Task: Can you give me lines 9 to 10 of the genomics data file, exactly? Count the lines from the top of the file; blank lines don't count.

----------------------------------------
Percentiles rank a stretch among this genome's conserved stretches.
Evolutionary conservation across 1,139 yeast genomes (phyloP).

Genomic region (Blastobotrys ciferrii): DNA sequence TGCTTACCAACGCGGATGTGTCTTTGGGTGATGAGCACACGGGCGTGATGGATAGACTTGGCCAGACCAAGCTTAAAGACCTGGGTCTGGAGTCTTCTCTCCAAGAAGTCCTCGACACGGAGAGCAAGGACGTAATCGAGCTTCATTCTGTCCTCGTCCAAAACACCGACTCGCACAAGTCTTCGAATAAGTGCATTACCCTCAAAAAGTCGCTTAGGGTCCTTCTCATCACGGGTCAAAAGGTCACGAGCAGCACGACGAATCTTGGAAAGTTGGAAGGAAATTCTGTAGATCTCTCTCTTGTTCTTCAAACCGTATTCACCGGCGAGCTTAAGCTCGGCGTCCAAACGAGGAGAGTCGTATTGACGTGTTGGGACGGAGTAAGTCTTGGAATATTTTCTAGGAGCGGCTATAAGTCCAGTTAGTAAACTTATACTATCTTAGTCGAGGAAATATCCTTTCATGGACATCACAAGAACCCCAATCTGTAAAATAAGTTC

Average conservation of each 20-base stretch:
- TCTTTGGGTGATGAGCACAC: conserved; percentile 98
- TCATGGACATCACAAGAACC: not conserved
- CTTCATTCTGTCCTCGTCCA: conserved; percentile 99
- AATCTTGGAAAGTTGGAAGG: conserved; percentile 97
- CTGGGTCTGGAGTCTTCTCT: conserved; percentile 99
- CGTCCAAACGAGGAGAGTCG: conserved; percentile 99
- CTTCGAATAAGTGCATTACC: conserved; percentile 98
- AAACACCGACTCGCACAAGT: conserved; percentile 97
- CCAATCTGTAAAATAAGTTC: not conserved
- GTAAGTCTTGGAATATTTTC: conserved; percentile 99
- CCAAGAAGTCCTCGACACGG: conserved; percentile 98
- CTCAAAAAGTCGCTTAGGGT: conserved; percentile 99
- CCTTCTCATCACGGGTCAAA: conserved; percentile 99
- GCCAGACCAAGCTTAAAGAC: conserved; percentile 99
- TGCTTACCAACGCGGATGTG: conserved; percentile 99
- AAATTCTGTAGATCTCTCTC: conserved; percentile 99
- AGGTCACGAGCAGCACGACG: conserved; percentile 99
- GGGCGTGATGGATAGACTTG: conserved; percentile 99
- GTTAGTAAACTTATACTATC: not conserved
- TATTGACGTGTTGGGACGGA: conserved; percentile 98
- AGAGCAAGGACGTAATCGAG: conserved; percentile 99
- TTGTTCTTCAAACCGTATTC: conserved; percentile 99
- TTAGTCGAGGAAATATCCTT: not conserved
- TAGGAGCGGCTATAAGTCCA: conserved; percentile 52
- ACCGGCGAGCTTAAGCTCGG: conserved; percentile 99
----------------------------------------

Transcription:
- CTGGGTCTGGAGTCTTCTCT: conserved; percentile 99
- CGTCCAAACGAGGAGAGTCG: conserved; percentile 99